For the last decade or so, I’ve made an 8x10 photo book (via with all my best images from the previous year. It means that not only do I have a hard copy of a lot of family photos (I learnt about multiple backups the hard way.. without these, I’d have lost a lot of images!), but it makes for a lovely coffee table book.

Iain Stanley's picture

Yes, it is a nice little way to keep the memories of a calendar year alive. Much better than a folder on a hard drive labeled "2019" (thought they are important!) Another advantage as well is that you can become your own best critic by looking at prints in your hand. I find it harder to do when I'm looking at a small phone screen

Deleted Account's picture

Modern version of a photo album. Neat idea. :)

David Bolender's picture

In 2008 our family lost both our mothers and a family friend. The entire family went to Cuba over the winter for a mental break and to rejuvenate after a tough year. Five years later I put together a book with Lightroom and Blurb and had a copy printed for each family member for Christmas. Many, many happy tears at Christmas that year, as we had also lost another member of the family during that time. Totally worth having keepsakes printed.

Iain Stanley's picture

Lovely story in difficult circumstances David. There’s something about having something physical rather than digital to appreciate isn’t there?

Steve White's picture

Andrew, your books are more important than you realize. I'm 64 -- one day I'm going to be gone, and my family will not maintain my Lightroom subscription to look at the 50,000 plus images I have socked away. Whereas, they will look at the books. I have a "Best of..." each year, and I'm doing some projects (nothing fancy, just things I like). These books may last a while until my great-grandchildren finally toss them.

No one is going to look at digital media when we're gone. But they will look at prints, and books, and wall hangings. That's just the way people are.

jonboy london's picture

I agree wholeheartedly with you Ian. Printing restores a sense of craft, artistry and value to photography. Prints don't need to large format either. Something as simple as the limited edition Christmas cards on specialist paper that I printed for friends and clients has been so well received. Their response has been wonderful.

Iain Stanley's picture

Preaching to the converted here. Even simpler, I'm actually buying my daughter a little instasnap camera that produces prints on the spot. I plan on giving her a dedicated area on the living room wall to display her work. I think it will be a lovely way for the family to interact and encourage her in artistic expression (despite the fact she's only 3!!). I particularly agree with your line about a sense of value :)

Deleted Account's picture

I'm so glad to know there are supportive parents like you, Iain. :)

Eric Ventress's picture

It doesn’t involve printing, but about the “seeing your work on a regular basis” bit: several months ago I set my computer wallpaper to randomly grab an image from a folder of my favorite horizontal shots, with a new picture every day. (Two, if I’m at home and have my laptop hooked up to my second monitor) The regular reminder of some cool shots that I’ve taken is a surprisingly strong motivator, and I definitely recommend it.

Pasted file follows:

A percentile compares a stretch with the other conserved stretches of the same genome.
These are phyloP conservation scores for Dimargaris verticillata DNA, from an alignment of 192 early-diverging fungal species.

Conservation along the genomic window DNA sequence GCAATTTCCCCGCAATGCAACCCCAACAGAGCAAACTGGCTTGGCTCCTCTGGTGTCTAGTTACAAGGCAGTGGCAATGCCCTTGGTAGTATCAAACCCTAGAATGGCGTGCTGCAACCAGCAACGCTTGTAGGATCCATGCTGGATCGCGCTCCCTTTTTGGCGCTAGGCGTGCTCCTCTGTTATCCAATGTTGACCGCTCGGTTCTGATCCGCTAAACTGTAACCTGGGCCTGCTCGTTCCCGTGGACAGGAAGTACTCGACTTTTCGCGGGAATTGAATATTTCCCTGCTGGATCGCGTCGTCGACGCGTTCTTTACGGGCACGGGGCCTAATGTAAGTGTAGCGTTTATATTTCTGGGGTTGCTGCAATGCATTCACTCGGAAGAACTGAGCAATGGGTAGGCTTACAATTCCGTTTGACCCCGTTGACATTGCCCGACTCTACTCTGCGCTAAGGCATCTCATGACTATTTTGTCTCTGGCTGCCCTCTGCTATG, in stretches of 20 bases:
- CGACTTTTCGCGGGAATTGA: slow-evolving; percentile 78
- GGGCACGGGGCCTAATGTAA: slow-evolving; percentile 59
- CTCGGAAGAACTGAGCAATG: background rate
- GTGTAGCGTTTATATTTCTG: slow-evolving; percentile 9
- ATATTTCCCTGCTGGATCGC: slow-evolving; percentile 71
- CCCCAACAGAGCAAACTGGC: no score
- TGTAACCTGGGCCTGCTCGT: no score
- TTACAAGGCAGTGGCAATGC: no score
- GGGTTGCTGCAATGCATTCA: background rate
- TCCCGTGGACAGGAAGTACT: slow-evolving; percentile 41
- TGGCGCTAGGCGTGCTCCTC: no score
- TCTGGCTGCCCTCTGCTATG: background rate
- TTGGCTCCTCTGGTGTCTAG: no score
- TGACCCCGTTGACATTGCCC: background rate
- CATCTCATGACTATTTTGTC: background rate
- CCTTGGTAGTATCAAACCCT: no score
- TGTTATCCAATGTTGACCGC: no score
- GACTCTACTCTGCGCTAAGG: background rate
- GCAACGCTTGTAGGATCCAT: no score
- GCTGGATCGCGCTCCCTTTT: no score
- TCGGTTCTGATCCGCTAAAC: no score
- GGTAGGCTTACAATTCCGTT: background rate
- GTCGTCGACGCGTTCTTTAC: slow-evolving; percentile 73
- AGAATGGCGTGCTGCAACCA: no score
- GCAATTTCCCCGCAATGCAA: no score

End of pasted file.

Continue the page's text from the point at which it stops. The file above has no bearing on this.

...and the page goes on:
One of my goals in 2020 is to actually have some of my shots printed. I’m not expecting to do a gallery showing or anything, but just for me.

Iain Stanley's picture

You should definitely get your work printed. Think about the satisfaction you now get from seeing your images up on your screensavers then multiply it by 10. If you don’t print yourself, definitely lay out a little bit more money to print from a reputable source.

dierk topp's picture

I would like to add some comments about printing:

Prints on canvas make even lower M Pixel prints look sharp, as the structure of the canvas ads an impression of sharpness. I have prints from Nikon D3 12 M Pix in 80x120cm, and you can look at them very close and they don't look unsharp! But for very detailed pictures like stars and Milky Way it will be not the best material.

I love the paper from Hahnemuehle, they have so many different papers for all kinds of pictures.
But all papers behave different, even with different inks!

My ideal solution is the colormunki. With this tool I can calibrate end to end, I calibrate the monitor, print a color testpattern on the paper and use the colormunki as a scanner for this pattern and make a perfect profile for this printer/paper/ink combination! It is not cheap, but it saves a lot of money and frustration on printing.

Next I print small crops of the most important part of the picture, as I/we used to do in the darkroom. This way I can use one sheet of paper for more tests and/or more pictures and do the final print, when I am sure about all setting.

One more thought:
I have about 100.000 pictures on 6 TB hard disk and need also 6 TB on external HD for backup with SyncBackFree. I had several HD crashes during the last 15 years and only one time by my mistake lost 3 months of pictures.

Iain Stanley's picture

Which version of Colormunki does that? I know they have a few different priced versions.....?

dierk topp's picture

it is the X-Rite ColorMunki Photo
here is a very bad video about it

Chris Warner-Carey's picture

In my case, I have kept most of my photography to myself, out of a sense of insecurity as to the quality or "value" of my work. I realize that this is a self-fulfilling mindset, and the reality is that the more photos I share, the more positive feedback I get. SO, in an effort to break this self-defeating mindset (and with gentle encouragement from my spouse) I set up a table at a local Christmas craft fair this weekend, and over two days, I sold dozens of photo cards (mostly of birds and landscapes) some matted prints, and I signed up 7 families for portrait sittings. I didn't make any money, since it was a fundraiser for our church, but that didn't matter at all. Along with leading one of the Kelby Photowalks in October, this has been a great confidence-building exercise.